05 Language & Writing

The Pandemic of ‘I’ that is Killing ‘Me’

Political (in)correctness in grammar!

I have a grouse. I have a chip. I have a rant. It is about how everywhere I see, everyone I hear is using the personal pronoun ‘I’ as if it is the new black, of grammar.

The fear of being sniggered at or thought ignorant if one uses ‘me’ is killing off the poor word.

This shrinking from ‘me’ is so rampant that once one puts ‘I’ in a sentence, it is such a relief he forgets all other grammar and the very next sentence has three mistakes. Duty performed! Time for a well-deserved break from paying attention.

Sentences like, “Please invite Mike, Raj and I to the meeting”, or, “Can you call Matt and I tomorrow?” are rife now. People don’t even bat an eye, and it is taken so for granted it is the right usage. Unfortunately, it is not. And for some of us, it continues to be like an electric jolt to see or hear this. We are unable to become inured or blasé about it.

The rule for proper use is simple. ‘I’ is a subject. ‘Me’ is an object. So, use ‘I’ when you are doing something. Use ‘me’ when something is being done to you. And the rule remains the same even when there is more than one object or subject. Therefore, “Mike, Raj and I will come to the meeting”, is correct. “Mike, Raj and me will come to the meeting”, is incorrect. Similarly, “They called Matt and I this morning”, is wrong. “They called Matt and me this morning”, is right.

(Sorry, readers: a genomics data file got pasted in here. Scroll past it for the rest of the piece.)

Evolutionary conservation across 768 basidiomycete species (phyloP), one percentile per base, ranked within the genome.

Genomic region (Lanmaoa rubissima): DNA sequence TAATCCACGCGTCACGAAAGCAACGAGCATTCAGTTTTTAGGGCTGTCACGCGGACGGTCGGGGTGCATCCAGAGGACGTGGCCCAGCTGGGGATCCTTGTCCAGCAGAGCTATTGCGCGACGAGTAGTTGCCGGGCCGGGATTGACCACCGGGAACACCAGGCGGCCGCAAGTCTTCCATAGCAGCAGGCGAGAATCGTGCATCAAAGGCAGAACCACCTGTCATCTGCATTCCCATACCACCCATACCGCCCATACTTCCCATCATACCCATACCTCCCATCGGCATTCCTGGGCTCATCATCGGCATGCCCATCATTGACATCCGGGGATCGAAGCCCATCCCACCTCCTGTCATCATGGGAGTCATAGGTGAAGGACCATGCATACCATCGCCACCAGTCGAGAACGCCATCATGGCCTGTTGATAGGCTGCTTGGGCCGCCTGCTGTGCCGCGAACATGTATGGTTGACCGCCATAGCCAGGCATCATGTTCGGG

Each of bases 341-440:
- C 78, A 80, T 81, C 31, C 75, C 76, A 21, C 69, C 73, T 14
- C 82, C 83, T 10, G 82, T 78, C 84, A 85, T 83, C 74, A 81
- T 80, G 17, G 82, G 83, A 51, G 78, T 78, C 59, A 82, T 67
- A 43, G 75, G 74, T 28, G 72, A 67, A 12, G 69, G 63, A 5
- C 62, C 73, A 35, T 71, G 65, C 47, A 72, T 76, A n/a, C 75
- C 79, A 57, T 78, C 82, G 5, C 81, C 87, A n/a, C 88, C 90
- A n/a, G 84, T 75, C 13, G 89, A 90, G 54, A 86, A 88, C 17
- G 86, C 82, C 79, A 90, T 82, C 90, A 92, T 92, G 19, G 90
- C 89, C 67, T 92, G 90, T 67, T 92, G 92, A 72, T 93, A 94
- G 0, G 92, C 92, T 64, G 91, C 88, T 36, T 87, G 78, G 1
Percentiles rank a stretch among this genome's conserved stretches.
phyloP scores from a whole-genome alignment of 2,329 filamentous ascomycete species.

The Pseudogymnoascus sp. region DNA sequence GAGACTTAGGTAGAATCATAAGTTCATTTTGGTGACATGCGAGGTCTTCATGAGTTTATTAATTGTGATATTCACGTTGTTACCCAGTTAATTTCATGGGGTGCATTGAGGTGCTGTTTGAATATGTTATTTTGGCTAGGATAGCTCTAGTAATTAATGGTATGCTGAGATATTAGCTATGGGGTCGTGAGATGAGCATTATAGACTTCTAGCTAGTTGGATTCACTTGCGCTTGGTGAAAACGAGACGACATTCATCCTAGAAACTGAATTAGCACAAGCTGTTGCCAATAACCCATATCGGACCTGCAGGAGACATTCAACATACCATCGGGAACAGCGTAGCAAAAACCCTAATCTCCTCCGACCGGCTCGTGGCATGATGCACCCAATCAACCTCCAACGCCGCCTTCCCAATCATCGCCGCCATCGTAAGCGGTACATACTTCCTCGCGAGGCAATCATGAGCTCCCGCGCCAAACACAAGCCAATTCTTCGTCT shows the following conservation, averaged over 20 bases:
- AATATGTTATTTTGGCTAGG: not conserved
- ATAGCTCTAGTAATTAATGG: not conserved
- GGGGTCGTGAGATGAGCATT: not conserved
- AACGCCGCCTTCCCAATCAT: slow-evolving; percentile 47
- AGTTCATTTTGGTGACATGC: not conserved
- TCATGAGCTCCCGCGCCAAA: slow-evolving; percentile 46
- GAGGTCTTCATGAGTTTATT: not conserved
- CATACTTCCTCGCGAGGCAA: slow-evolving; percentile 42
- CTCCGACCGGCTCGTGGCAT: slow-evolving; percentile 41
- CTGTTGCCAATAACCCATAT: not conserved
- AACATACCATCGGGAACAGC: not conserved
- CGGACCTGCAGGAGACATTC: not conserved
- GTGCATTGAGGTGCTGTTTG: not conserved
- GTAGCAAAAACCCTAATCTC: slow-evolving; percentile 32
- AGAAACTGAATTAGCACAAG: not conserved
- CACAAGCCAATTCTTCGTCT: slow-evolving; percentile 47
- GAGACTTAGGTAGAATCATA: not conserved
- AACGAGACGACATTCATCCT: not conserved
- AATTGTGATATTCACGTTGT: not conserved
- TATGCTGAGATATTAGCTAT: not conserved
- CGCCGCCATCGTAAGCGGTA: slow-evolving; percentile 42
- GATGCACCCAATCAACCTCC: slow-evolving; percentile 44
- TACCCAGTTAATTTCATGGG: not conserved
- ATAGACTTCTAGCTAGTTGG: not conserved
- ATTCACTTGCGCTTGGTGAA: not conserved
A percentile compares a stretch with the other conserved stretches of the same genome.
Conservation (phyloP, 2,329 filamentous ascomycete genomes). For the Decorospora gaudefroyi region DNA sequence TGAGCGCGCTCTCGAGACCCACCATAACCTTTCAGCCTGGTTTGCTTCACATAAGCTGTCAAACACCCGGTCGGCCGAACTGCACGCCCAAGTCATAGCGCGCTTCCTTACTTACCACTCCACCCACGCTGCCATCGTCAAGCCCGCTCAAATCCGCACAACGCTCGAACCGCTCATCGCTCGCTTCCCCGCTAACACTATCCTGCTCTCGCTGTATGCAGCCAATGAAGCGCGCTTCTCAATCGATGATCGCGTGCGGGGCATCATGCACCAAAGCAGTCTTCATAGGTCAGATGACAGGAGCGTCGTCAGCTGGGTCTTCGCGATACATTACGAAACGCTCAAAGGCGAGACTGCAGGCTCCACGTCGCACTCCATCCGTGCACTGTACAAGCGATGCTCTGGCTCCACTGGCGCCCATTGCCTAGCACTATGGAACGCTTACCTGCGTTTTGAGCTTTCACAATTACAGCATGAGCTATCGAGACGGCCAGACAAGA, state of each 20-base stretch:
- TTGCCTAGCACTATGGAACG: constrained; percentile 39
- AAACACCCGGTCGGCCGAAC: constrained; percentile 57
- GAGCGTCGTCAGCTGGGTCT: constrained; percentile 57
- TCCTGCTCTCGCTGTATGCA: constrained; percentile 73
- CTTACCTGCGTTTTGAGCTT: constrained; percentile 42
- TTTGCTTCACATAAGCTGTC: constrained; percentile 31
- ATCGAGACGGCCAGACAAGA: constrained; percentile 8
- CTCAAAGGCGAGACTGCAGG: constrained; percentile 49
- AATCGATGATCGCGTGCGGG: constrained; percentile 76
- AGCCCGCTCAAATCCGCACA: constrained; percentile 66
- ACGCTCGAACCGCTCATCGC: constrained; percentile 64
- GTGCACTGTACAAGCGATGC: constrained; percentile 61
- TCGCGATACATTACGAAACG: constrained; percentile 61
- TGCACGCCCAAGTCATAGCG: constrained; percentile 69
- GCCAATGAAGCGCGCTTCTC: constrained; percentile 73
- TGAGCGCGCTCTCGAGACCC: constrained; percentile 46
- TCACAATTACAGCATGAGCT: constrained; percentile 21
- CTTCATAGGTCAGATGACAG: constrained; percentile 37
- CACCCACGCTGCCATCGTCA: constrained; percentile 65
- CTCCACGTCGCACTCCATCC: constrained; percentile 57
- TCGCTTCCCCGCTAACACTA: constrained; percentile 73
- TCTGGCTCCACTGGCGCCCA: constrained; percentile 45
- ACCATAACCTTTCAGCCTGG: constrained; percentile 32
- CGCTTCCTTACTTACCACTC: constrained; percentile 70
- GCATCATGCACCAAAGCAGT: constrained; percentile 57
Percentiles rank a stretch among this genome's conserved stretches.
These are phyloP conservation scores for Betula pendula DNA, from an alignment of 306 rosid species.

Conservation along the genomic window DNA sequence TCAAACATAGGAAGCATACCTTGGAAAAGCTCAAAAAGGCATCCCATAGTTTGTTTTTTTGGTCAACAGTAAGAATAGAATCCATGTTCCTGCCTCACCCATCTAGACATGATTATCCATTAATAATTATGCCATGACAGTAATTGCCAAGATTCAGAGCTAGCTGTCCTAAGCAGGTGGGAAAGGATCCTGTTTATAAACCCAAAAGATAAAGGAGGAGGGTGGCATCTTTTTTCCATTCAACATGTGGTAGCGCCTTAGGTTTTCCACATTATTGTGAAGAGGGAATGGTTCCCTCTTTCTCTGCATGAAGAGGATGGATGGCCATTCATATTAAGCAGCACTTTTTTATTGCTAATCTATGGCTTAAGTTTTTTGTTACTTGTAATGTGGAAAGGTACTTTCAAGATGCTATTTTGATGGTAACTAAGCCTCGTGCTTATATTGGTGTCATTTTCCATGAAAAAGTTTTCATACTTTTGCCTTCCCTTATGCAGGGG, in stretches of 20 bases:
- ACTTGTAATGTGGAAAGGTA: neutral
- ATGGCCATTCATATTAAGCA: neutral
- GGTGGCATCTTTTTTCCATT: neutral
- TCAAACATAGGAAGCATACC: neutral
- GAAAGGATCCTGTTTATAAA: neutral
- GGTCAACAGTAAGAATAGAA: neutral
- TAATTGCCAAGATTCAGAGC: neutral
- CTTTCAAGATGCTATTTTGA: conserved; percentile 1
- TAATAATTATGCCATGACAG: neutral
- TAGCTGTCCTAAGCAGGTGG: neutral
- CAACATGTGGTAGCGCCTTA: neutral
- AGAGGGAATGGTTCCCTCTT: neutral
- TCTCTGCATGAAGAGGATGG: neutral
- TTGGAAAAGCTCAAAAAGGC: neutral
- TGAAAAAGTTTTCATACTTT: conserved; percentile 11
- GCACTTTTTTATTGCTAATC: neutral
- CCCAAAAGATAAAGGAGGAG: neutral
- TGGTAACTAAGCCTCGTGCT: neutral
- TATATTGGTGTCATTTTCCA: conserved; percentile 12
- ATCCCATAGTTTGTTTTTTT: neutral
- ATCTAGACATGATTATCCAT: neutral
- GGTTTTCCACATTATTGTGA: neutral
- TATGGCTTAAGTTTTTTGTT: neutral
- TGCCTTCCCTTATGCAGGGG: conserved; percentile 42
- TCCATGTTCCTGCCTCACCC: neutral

One way to quickly check if you are using ‘I’ rightly is to remove all the other people in the sentences and see how it sounds. If you have even faint memories of the pre-I-pandemic world, constructs like, “Me will come to the meeting”, and, “They called I this morning”, should sound terrible to you.

‘Me’ deserves to live. It should be loved, not loathed. It deserves to be in the light just as much as ‘I’, considering the need for both in English. Being oblivious will push ‘me’ into oblivion.

So help me here people, make ‘me’ live again. Start using it where it is right and stop defaulting blindly to ‘I’. And gently spread the word – it’s not always aye to ‘I’.

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